Arduino heliostat calculates the position of the sun

We’re past the winter solstice and the days are getting longer, but that doesn’t mean we’re not sick of the sun setting around 5 in the afternoon. There is a way to get more sunlight through our windows – a heliostat. Lucky for us, [Gabriel] sent in his Open Source Sun Tracking / Heliostat project that can reflect sunlight through our windows all winter long.

Using mirrors to brighten up a room is an ancient practice; a few thousand years ago, heliostats went by the archaic term, “slaves.” Luckily there’s a far more elegant way of doing things nowadays – an Arduino. [Gabriel] came up with an Arduino sketch that calculates the altitude and azimuth of the sun using only latitude, longitude and time zone. [Gabriel] used this sketch to drive a pair of stepper motors and reflect sunlight through his window.

You can check out [Gabriel]‘s demo of his heliostat after the break.

Comments

  1. anon says:

    Obvious downside: being blinded by science whenever you walk by the window

  2. name requred says:

    One would assume that in addition to latitude, longitude, and time zone, the actual current time would also be necessary. Am I missing something?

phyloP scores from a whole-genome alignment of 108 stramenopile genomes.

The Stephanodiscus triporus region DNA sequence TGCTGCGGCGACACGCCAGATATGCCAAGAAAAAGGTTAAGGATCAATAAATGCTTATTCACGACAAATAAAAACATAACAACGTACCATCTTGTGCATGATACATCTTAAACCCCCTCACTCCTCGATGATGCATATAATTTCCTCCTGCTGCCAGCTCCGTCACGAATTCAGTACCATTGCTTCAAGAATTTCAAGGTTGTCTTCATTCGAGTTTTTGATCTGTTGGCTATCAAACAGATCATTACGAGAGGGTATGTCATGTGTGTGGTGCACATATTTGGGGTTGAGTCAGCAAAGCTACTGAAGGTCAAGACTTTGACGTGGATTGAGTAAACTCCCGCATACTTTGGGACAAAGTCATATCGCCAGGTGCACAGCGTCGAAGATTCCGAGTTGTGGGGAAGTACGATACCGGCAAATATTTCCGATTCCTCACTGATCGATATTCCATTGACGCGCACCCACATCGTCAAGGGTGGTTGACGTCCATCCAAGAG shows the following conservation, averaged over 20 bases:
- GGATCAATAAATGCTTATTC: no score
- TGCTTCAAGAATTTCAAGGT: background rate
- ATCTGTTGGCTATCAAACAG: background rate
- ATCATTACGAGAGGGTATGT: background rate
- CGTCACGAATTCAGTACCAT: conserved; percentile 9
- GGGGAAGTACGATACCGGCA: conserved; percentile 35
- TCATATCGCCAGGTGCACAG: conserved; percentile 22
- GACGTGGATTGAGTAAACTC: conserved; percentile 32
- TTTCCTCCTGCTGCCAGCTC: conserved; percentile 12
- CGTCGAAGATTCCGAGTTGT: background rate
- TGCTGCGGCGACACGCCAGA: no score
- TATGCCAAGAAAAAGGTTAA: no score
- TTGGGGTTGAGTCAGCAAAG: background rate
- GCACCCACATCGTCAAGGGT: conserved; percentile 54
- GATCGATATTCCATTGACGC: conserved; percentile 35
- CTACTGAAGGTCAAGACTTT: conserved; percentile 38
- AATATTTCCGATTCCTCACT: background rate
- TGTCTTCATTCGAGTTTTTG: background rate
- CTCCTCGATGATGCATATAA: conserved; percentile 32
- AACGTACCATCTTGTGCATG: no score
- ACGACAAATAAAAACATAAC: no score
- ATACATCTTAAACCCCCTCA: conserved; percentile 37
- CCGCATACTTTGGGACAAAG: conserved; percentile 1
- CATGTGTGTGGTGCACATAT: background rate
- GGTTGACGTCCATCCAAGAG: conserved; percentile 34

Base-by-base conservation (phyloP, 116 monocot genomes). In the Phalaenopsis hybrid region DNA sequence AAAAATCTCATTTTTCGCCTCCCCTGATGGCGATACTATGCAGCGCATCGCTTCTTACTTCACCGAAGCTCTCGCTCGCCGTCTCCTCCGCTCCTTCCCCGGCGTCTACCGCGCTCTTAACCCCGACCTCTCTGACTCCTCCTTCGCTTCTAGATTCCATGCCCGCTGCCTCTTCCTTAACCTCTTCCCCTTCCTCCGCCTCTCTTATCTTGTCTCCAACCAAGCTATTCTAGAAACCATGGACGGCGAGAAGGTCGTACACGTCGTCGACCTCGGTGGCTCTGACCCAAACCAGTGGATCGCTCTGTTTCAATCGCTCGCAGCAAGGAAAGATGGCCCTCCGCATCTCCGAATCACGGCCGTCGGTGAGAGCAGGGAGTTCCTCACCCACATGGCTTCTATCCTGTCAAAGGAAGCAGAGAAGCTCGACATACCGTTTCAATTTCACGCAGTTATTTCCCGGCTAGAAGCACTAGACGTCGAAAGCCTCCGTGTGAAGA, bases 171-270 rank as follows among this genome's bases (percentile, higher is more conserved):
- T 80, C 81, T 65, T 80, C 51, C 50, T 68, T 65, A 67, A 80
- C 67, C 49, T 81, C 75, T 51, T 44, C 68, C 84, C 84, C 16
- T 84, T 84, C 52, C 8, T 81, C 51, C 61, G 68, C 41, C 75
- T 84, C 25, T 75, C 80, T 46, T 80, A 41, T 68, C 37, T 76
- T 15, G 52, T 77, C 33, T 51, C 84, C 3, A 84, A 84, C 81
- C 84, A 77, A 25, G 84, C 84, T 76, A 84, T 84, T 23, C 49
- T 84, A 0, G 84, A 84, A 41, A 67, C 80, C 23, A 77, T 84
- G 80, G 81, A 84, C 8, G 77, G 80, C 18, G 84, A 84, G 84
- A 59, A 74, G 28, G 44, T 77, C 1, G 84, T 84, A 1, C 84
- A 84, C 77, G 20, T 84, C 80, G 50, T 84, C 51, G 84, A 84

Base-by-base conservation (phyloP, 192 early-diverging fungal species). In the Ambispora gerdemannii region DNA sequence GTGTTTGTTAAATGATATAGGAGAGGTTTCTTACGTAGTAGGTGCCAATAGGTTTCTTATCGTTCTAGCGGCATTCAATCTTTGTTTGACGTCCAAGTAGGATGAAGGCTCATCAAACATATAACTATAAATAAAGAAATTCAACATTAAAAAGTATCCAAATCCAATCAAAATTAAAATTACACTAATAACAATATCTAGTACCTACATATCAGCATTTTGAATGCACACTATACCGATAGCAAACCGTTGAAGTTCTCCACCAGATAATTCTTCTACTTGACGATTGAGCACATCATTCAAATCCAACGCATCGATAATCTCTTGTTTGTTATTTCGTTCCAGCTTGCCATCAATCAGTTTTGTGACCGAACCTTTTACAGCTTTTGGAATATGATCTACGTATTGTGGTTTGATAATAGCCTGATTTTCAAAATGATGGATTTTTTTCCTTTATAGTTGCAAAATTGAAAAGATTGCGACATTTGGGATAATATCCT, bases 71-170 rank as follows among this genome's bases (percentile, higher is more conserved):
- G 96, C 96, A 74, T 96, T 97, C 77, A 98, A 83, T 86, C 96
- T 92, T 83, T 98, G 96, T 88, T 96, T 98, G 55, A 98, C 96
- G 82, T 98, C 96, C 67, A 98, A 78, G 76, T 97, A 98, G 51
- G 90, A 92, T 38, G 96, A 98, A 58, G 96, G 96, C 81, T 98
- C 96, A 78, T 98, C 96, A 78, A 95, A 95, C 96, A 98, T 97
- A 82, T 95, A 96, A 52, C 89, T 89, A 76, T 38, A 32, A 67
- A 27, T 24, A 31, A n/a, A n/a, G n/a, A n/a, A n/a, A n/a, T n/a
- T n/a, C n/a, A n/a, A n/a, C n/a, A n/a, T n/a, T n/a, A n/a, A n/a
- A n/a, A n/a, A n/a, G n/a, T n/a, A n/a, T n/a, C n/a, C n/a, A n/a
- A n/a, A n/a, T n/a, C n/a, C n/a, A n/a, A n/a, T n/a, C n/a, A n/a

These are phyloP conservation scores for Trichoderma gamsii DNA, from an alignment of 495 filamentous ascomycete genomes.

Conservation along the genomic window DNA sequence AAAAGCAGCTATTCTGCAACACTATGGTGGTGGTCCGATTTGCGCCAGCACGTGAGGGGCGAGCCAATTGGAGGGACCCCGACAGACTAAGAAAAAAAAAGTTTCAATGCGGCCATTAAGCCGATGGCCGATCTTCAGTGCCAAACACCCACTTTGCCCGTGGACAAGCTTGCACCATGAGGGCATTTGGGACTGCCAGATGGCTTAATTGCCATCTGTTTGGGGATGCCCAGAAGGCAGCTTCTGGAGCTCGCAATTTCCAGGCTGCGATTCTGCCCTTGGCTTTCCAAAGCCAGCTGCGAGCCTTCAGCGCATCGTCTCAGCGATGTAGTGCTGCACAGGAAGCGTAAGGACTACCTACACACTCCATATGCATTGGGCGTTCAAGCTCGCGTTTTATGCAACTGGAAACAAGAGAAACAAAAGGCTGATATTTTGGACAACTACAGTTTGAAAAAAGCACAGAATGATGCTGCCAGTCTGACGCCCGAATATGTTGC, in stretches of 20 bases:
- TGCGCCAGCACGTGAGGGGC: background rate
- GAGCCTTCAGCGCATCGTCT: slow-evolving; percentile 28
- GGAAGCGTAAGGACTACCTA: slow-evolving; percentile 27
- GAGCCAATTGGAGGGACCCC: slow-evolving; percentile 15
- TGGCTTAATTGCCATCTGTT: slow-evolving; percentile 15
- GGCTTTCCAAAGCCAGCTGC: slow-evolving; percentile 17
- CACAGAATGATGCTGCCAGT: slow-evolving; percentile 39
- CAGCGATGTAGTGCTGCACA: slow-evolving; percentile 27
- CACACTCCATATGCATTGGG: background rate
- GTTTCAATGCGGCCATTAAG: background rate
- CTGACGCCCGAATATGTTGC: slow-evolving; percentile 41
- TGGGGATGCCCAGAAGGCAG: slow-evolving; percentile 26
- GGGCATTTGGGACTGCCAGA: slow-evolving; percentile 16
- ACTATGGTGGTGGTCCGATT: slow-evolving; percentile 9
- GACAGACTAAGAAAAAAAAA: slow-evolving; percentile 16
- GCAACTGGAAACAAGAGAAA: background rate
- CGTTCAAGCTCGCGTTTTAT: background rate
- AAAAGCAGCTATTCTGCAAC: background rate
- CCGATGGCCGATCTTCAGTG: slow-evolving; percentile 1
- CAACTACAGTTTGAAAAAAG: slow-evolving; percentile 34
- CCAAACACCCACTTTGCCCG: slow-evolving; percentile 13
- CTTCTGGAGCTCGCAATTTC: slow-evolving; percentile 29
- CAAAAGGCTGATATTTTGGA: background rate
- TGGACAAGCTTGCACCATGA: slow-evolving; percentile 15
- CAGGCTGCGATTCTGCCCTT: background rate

3. N0LKK says:

    The amount of natural light decrease in the late afternoon during Winter is noticeable in my home. I have often wonder if I could use mirrors to help out, but after seeing how this concentrates sunlight on interior surfaces, I’m not sure this is a solution I’m looking for. For a single story home the solatube might be more desirable and maybe at less cost. Not to say an open source heliostat project wouldn’t have utility in other applications.

  4. lwatcdr says:

    Here in Florida the issue is keeping the sun out. Also I am at work most of the day so light in the house isn’t an issue.

  5. GrendelT says:

    @name required
    Time is needed. So as you can see on the page, a RTC DS1307 is used in the project to keep up with the time.

    The Arduino is probably able to track the sun because of its relatively slow track across the sky, I wonder if it’s snappy enough to calculate satellite positions overhead. Tack on a GPS to get time/lat/long/altitude and it’d be nice to have a mobile satellite tracker (using pre-uploaded TLE files).

    Something along these lines: http://moro.fbrtech.com/ift/project.html

  6. Aleks Clark says:

    it’s only more elegant than slaves if you don’t have a dress code \o

  7. Blue Footed Booby says:

    I’d love to see a few of these funneling light into some fiber optic based light tubey things so that you could get light into oddly-placed rooms or ones without windows.

  8. bunedoggle says:

    Awesome project!

    Add a few hundred more mirrors and BAM arduino death ray.

    I have a photovoltaic array on my roof. Thinking about extending my solar day with a heliostat array.

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